New men’s mental health club strives to create safe space for all

‘The main thing that we can do is just talk about it,’ said a founder of a new mental health club on campus.

A new men’s mental health club recently started on campus, and organizers hope it will help create a safe space where students can be vulnerable and support one another.

The USC Men’s Mental Health Initiative aims to destigmatize men’s mental health in a campus setting by facilitating conversation through discussions and activities.

“Some of my friends, who are male, have said comments to me regarding mental health that building into the stigma. Statements such as ‘I feel weak, right now,’ ‘I don’t want to talk’ or ‘I shouldn’t be feeling this,’ ‘I should be stronger,’ ‘I should be manly,’” said Sam Stack, founder and president of USC MMHI.

Stack, a sophomore communications major, said hearing those kinds of comments from those close to him led him to want to create a place where people can talk things out and break the stigma around men’s mental health, especially in college-aged men. USC MMHI acts as a peer-to-peer support group to facilitate these discussions.

“If someone’s kind of feeling down, they can come and use this as a safe place where they can choose to share or just choose to listen and see that they’re not alone,” Stack said.

Contrary to the name, meetings are open to anyone, not just men. The meetings begin with a presentation and lecture about a specific topic within mental illness, including common ones within college and the symptoms and signs of these illnesses. The lecture is then followed by a discussion session facilitated with questions and then opens to anything, including how to help break the stigma.

“I think for us, it’s kind of just about strengthening the bonds of our existing community and making our community more vulnerable and more open to these kinds of conversations so that nobody ever feels like they can’t speak up about this,” said Yoav Gillath, vice president of the club. “If they’re going through something, they do have someone to turn to.”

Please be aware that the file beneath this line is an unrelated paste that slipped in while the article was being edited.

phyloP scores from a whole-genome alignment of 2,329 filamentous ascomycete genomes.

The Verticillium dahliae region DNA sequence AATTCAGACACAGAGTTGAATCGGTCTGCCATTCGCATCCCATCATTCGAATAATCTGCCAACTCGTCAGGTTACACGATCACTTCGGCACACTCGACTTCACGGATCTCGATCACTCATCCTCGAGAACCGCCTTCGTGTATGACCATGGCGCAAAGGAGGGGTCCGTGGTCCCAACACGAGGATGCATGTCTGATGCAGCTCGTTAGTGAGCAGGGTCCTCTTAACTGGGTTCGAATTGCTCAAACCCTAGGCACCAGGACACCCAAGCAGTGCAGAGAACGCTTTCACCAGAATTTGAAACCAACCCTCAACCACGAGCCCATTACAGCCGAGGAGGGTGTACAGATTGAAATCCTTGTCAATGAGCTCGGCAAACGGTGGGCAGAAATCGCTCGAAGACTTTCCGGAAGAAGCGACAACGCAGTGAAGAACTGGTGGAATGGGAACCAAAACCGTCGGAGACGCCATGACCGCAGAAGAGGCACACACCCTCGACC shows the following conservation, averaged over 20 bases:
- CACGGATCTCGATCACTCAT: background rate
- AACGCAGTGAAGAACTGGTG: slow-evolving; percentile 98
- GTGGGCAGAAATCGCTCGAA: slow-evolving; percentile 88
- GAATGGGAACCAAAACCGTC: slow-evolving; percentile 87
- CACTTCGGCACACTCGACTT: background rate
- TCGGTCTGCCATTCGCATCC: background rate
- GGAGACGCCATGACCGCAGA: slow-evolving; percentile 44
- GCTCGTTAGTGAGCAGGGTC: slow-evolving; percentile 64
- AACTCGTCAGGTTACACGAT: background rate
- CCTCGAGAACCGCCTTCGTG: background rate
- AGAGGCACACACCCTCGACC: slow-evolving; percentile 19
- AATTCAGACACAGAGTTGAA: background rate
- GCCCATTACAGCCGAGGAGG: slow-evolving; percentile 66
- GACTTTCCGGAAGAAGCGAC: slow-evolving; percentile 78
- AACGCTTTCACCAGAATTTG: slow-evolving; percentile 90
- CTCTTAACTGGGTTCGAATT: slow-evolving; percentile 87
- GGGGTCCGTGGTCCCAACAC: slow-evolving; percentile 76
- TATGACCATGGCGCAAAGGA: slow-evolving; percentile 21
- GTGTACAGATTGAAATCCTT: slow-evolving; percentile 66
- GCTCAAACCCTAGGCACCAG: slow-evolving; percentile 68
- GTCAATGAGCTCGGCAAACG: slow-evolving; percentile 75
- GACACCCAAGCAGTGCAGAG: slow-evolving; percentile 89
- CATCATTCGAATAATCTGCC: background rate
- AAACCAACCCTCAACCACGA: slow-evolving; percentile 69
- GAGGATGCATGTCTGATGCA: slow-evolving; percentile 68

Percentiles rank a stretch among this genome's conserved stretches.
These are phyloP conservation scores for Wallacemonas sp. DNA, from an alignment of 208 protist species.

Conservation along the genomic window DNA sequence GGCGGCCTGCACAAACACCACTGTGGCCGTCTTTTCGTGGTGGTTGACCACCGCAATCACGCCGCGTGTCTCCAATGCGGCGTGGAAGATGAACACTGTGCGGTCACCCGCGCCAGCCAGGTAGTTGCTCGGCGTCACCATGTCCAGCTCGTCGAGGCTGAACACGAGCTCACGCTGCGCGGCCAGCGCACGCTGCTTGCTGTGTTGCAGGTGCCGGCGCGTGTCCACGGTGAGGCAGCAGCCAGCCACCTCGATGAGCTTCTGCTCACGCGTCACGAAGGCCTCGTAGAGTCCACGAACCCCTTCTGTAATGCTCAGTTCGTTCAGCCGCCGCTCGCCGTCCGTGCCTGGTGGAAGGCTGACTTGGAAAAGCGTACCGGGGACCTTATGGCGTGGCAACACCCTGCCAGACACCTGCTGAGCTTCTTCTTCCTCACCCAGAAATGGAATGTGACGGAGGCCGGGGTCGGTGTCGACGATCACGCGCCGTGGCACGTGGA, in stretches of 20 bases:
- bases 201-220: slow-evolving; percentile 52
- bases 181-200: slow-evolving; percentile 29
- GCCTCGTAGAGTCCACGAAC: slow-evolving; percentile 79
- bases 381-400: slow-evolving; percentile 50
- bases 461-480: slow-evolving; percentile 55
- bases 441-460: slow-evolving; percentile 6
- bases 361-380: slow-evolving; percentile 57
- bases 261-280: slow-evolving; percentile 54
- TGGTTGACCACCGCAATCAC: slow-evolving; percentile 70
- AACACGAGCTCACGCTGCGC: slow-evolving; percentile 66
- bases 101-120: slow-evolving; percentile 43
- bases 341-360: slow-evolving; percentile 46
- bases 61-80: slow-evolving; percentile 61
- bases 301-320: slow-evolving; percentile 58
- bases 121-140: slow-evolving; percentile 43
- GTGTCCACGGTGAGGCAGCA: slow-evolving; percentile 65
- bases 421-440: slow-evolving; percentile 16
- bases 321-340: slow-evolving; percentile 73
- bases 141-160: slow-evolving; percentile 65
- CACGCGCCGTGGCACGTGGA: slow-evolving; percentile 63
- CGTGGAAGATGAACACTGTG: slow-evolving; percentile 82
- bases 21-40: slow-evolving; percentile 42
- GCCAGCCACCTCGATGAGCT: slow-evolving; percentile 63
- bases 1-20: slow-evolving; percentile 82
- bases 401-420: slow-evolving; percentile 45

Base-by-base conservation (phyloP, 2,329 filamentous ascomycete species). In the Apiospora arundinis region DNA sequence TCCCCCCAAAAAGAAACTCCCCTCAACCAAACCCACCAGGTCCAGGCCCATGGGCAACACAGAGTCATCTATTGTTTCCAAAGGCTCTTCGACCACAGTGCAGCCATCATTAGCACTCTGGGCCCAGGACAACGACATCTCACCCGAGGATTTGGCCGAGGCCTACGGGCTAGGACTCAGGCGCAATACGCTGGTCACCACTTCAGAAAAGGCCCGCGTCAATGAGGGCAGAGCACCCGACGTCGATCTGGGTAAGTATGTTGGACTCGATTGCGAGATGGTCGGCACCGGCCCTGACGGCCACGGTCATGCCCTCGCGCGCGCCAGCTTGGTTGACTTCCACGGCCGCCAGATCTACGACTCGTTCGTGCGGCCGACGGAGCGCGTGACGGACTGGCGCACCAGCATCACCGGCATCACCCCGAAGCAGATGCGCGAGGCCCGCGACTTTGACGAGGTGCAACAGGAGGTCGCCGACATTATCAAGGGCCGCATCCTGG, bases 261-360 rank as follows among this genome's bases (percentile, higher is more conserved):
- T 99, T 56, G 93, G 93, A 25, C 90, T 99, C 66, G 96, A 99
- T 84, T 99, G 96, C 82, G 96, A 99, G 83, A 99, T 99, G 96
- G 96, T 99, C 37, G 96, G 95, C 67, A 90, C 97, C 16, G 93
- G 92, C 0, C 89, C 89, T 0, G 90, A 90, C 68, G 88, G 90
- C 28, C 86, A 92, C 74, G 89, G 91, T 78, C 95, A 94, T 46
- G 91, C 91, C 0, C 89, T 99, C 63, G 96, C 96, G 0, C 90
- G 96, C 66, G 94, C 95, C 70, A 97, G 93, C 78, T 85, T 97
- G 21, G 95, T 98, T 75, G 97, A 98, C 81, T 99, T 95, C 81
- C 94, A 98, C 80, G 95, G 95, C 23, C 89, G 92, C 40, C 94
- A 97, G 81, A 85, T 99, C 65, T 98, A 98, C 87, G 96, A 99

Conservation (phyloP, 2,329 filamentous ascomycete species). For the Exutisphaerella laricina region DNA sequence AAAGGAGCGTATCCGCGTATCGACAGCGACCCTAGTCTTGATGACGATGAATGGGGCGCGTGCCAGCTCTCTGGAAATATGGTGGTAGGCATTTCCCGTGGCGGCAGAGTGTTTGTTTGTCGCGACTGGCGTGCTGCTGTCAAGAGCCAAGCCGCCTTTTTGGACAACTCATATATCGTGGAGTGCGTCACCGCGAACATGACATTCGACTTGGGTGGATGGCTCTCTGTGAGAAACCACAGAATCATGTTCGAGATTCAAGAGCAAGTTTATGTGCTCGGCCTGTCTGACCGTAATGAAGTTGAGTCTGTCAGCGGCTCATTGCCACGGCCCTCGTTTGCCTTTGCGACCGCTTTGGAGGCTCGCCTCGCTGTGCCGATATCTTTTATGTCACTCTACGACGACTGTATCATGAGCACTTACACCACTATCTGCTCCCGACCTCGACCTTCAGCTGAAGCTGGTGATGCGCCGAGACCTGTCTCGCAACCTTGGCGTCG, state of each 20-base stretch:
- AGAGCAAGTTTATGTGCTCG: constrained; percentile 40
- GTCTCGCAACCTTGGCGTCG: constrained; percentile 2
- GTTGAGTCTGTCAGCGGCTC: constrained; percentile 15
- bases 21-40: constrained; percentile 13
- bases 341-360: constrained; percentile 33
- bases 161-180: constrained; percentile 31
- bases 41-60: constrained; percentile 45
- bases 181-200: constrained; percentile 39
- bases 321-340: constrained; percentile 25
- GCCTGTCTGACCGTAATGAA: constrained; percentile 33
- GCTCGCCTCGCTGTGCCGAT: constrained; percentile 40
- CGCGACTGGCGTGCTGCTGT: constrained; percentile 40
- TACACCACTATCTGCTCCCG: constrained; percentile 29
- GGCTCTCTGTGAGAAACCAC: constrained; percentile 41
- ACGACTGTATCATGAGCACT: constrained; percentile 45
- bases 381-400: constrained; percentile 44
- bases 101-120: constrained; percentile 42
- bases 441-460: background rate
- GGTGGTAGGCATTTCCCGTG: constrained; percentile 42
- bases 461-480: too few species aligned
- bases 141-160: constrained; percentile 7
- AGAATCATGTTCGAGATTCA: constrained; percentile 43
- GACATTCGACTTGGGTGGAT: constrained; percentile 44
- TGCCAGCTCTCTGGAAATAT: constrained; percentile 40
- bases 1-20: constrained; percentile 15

Gillath said mental illness and challenges “should be something people talk about all the time.”

“Just like you say, ‘Oh, you have a cold right now?’” Gillath said. “Sorry, you’re dealing with the sniffles.”

Within the club, it is made clear that everything said is confidential. People can come and share what they’ve experienced and what they’re feeling, or they can choose to just listen.

“I guess the take-home message is it’s cool to join together and try to give each other understanding and hope,” Saks said.

Men’s mental health is discussed far less than women’s mental health. Because of this, there is a more prevalent stigma when it comes to men’s mental health. The frequently used term “toxic masculinity,” and the pressure to act “manly,” position men to seek help much less than women. Because of this, men often suffer in silence.

“There are gender differences in terms of health seeking, so it’s kind of well known that women are more likely to reach out to get help for depression and anxiety,” said Elyn Saks, a mental health law professor at Gould School of Law.

“One question is why is that? It may partly be the stereotypical strong independent man who doesn’t need help, but we don’t know for sure,” she said.